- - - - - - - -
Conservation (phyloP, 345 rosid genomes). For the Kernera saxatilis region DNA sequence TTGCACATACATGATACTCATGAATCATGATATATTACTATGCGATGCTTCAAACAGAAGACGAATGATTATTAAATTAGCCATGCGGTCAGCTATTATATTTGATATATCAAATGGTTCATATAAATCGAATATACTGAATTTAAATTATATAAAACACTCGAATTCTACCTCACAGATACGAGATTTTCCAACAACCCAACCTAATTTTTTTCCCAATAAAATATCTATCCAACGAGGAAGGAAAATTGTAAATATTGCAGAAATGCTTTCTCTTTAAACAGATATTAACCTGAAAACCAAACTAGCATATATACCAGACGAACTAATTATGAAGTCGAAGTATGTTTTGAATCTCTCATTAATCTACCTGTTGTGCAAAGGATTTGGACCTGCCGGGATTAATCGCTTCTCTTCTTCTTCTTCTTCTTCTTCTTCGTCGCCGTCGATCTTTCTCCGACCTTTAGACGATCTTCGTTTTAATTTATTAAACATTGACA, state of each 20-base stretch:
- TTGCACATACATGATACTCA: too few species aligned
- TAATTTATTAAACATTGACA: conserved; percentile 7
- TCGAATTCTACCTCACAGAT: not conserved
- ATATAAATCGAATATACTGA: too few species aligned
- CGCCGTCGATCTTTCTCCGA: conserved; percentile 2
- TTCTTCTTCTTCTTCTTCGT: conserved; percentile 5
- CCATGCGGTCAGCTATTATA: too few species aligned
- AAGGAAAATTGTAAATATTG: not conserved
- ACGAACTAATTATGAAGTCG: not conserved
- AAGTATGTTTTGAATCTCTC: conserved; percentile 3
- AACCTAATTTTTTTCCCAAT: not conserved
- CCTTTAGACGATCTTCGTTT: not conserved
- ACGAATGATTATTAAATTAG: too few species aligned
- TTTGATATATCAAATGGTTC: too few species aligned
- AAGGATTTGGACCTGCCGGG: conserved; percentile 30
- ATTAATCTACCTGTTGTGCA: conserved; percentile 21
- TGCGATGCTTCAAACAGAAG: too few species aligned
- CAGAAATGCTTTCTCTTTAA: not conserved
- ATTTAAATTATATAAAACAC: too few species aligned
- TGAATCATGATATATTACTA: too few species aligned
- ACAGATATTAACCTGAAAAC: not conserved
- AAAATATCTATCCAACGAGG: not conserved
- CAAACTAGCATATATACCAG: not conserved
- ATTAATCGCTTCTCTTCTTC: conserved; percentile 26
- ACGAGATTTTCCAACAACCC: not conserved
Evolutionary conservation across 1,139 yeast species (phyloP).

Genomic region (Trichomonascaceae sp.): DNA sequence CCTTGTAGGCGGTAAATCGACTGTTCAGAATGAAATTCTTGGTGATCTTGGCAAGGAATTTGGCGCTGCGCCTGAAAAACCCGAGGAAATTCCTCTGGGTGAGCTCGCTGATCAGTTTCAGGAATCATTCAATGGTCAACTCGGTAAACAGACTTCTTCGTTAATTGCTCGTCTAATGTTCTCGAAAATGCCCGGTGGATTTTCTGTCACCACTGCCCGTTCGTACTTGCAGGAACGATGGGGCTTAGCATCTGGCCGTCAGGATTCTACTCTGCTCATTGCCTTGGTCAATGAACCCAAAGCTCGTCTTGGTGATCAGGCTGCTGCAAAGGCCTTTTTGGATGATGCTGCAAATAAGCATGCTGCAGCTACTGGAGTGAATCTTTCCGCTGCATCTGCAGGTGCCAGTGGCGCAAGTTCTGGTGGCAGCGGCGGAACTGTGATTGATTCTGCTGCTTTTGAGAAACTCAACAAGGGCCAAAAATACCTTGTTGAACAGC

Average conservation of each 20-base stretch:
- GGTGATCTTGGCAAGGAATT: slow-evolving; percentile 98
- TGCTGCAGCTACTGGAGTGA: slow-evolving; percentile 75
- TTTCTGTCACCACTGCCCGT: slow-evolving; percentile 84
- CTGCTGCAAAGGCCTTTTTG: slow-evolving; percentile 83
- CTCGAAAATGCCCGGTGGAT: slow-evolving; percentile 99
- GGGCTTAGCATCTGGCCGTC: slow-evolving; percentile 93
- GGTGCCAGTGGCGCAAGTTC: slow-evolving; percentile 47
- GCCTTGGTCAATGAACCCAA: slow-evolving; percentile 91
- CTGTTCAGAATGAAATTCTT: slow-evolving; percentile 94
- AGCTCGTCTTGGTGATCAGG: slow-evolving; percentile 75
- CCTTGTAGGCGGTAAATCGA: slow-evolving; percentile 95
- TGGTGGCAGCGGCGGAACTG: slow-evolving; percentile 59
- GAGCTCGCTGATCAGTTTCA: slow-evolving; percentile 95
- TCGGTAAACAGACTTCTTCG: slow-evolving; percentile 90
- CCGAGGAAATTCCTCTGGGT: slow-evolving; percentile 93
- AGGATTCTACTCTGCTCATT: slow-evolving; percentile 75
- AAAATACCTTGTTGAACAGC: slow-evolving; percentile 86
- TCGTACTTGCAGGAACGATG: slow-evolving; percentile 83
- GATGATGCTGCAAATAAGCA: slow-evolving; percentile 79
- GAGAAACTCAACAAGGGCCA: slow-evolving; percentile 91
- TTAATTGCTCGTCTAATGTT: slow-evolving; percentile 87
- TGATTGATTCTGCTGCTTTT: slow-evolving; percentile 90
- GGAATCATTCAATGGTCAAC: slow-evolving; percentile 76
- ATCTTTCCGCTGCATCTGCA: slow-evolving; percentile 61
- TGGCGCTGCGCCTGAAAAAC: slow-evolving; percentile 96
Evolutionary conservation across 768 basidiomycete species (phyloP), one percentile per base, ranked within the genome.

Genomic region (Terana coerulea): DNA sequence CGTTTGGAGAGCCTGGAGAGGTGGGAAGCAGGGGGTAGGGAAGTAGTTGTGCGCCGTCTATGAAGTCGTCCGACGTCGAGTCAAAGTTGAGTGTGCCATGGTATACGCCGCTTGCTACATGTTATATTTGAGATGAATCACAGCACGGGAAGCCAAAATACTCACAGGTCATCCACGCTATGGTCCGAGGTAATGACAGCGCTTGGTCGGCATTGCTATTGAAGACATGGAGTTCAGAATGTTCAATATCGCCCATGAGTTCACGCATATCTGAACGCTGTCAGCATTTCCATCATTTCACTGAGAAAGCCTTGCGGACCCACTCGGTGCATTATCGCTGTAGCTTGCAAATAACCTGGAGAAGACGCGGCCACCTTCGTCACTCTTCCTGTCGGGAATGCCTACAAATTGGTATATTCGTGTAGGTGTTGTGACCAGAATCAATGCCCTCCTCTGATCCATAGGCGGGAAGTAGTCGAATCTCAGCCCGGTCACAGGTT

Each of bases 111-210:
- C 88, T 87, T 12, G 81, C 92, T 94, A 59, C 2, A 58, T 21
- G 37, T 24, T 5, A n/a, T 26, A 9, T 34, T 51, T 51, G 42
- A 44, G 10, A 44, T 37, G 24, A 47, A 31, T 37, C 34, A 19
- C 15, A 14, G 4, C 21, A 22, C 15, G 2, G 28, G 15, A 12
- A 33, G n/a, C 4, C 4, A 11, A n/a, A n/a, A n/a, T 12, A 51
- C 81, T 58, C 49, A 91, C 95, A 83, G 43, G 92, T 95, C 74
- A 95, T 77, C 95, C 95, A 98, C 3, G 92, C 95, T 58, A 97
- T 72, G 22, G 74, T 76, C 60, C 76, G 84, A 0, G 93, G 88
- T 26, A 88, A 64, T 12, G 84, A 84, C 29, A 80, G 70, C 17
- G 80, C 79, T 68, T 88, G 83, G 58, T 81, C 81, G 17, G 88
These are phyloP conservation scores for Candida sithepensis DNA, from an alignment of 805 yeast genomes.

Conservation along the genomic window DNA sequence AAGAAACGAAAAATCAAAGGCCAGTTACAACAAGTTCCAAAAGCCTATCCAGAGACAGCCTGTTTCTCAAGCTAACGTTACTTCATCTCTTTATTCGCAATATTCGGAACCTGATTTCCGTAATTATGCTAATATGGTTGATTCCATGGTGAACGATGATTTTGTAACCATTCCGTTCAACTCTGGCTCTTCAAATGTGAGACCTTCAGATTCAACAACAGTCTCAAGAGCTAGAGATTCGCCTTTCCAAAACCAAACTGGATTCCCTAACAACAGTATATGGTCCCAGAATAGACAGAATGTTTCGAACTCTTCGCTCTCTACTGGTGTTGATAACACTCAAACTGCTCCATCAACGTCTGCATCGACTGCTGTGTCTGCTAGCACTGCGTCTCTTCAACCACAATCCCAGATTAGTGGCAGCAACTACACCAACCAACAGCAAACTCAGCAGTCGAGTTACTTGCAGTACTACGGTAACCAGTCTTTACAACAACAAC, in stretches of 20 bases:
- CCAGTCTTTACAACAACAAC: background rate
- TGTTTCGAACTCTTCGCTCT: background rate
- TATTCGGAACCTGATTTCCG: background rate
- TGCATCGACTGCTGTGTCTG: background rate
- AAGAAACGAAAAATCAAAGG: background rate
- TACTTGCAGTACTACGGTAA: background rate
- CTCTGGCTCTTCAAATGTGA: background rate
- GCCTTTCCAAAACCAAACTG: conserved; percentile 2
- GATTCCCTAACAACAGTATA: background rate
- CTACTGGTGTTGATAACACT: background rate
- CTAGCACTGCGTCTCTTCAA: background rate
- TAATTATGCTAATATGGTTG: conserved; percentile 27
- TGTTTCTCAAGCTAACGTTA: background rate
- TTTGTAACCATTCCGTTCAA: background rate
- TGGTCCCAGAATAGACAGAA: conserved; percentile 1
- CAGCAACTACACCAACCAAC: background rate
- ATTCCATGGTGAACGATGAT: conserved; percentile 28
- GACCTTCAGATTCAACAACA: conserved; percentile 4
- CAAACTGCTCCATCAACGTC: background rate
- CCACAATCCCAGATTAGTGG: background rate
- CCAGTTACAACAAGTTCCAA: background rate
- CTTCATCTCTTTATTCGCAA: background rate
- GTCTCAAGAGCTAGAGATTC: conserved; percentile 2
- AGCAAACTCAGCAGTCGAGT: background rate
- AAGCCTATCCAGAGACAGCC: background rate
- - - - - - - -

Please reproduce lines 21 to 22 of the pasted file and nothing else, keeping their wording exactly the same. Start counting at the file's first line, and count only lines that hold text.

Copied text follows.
- TGAATCATGATATATTACTA: too few species aligned
- ACAGATATTAACCTGAAAAC: not conserved